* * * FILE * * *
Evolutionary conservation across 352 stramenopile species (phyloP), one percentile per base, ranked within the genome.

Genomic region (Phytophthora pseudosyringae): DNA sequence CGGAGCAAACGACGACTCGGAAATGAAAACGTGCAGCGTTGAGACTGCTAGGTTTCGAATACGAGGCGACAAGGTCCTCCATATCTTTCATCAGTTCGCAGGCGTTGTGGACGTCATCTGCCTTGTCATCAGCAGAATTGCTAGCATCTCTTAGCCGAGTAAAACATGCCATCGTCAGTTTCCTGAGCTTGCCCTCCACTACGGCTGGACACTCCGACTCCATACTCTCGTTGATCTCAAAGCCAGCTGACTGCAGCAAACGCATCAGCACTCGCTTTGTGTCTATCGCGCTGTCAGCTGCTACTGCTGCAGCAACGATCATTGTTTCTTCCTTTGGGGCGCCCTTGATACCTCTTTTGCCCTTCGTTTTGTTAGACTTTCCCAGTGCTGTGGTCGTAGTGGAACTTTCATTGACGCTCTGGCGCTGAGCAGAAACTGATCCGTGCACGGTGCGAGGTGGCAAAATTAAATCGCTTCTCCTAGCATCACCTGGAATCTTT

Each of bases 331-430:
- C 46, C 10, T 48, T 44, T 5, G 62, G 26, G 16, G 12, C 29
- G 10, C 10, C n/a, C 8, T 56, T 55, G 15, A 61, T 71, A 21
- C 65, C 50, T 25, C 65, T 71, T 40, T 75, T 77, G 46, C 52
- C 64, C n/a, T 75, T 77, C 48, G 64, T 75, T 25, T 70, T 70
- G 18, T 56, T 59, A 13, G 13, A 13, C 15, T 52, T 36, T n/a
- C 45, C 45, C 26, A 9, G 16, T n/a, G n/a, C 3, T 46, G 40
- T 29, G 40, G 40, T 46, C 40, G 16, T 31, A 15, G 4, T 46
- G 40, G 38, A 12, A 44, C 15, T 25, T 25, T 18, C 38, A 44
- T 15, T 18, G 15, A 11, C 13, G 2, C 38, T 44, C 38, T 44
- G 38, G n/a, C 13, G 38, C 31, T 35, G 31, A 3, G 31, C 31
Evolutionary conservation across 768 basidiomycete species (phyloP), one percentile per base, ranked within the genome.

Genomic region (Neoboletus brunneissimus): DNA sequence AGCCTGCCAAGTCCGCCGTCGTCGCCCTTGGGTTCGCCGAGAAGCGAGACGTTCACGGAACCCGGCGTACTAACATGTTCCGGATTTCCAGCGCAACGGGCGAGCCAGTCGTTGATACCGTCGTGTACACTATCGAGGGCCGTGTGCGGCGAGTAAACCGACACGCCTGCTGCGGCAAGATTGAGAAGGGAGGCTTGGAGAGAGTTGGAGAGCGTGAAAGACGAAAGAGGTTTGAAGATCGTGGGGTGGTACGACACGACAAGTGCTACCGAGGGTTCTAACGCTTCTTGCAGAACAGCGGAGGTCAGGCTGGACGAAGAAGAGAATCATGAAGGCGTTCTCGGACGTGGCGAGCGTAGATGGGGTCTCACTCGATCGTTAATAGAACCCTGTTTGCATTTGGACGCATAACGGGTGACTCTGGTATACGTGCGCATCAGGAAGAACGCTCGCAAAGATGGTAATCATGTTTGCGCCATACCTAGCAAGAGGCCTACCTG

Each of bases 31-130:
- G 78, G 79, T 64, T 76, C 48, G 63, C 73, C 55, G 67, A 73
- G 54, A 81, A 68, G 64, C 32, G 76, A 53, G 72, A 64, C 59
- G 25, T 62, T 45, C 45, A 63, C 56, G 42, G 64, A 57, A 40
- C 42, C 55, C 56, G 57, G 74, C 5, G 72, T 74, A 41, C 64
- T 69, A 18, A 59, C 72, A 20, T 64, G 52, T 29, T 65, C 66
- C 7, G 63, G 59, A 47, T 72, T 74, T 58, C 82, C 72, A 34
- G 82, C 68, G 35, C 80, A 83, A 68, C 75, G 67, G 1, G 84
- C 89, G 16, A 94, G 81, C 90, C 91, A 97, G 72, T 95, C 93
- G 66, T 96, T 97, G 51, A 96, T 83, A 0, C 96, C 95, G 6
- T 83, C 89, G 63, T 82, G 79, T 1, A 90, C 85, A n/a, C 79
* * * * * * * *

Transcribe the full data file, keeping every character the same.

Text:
Evolutionary conservation across 352 stramenopile species (phyloP), one percentile per base, ranked within the genome.

Genomic region (Phytophthora pseudosyringae): DNA sequence CGGAGCAAACGACGACTCGGAAATGAAAACGTGCAGCGTTGAGACTGCTAGGTTTCGAATACGAGGCGACAAGGTCCTCCATATCTTTCATCAGTTCGCAGGCGTTGTGGACGTCATCTGCCTTGTCATCAGCAGAATTGCTAGCATCTCTTAGCCGAGTAAAACATGCCATCGTCAGTTTCCTGAGCTTGCCCTCCACTACGGCTGGACACTCCGACTCCATACTCTCGTTGATCTCAAAGCCAGCTGACTGCAGCAAACGCATCAGCACTCGCTTTGTGTCTATCGCGCTGTCAGCTGCTACTGCTGCAGCAACGATCATTGTTTCTTCCTTTGGGGCGCCCTTGATACCTCTTTTGCCCTTCGTTTTGTTAGACTTTCCCAGTGCTGTGGTCGTAGTGGAACTTTCATTGACGCTCTGGCGCTGAGCAGAAACTGATCCGTGCACGGTGCGAGGTGGCAAAATTAAATCGCTTCTCCTAGCATCACCTGGAATCTTT

Each of bases 331-430:
- C 46, C 10, T 48, T 44, T 5, G 62, G 26, G 16, G 12, C 29
- G 10, C 10, C n/a, C 8, T 56, T 55, G 15, A 61, T 71, A 21
- C 65, C 50, T 25, C 65, T 71, T 40, T 75, T 77, G 46, C 52
- C 64, C n/a, T 75, T 77, C 48, G 64, T 75, T 25, T 70, T 70
- G 18, T 56, T 59, A 13, G 13, A 13, C 15, T 52, T 36, T n/a
- C 45, C 45, C 26, A 9, G 16, T n/a, G n/a, C 3, T 46, G 40
- T 29, G 40, G 40, T 46, C 40, G 16, T 31, A 15, G 4, T 46
- G 40, G 38, A 12, A 44, C 15, T 25, T 25, T 18, C 38, A 44
- T 15, T 18, G 15, A 11, C 13, G 2, C 38, T 44, C 38, T 44
- G 38, G n/a, C 13, G 38, C 31, T 35, G 31, A 3, G 31, C 31
Evolutionary conservation across 768 basidiomycete species (phyloP), one percentile per base, ranked within the genome.

Genomic region (Neoboletus brunneissimus): DNA sequence AGCCTGCCAAGTCCGCCGTCGTCGCCCTTGGGTTCGCCGAGAAGCGAGACGTTCACGGAACCCGGCGTACTAACATGTTCCGGATTTCCAGCGCAACGGGCGAGCCAGTCGTTGATACCGTCGTGTACACTATCGAGGGCCGTGTGCGGCGAGTAAACCGACACGCCTGCTGCGGCAAGATTGAGAAGGGAGGCTTGGAGAGAGTTGGAGAGCGTGAAAGACGAAAGAGGTTTGAAGATCGTGGGGTGGTACGACACGACAAGTGCTACCGAGGGTTCTAACGCTTCTTGCAGAACAGCGGAGGTCAGGCTGGACGAAGAAGAGAATCATGAAGGCGTTCTCGGACGTGGCGAGCGTAGATGGGGTCTCACTCGATCGTTAATAGAACCCTGTTTGCATTTGGACGCATAACGGGTGACTCTGGTATACGTGCGCATCAGGAAGAACGCTCGCAAAGATGGTAATCATGTTTGCGCCATACCTAGCAAGAGGCCTACCTG

Each of bases 31-130:
- G 78, G 79, T 64, T 76, C 48, G 63, C 73, C 55, G 67, A 73
- G 54, A 81, A 68, G 64, C 32, G 76, A 53, G 72, A 64, C 59
- G 25, T 62, T 45, C 45, A 63, C 56, G 42, G 64, A 57, A 40
- C 42, C 55, C 56, G 57, G 74, C 5, G 72, T 74, A 41, C 64
- T 69, A 18, A 59, C 72, A 20, T 64, G 52, T 29, T 65, C 66
- C 7, G 63, G 59, A 47, T 72, T 74, T 58, C 82, C 72, A 34
- G 82, C 68, G 35, C 80, A 83, A 68, C 75, G 67, G 1, G 84
- C 89, G 16, A 94, G 81, C 90, C 91, A 97, G 72, T 95, C 93
- G 66, T 96, T 97, G 51, A 96, T 83, A 0, C 96, C 95, G 6
- T 83, C 89, G 63, T 82, G 79, T 1, A 90, C 85, A n/a, C 79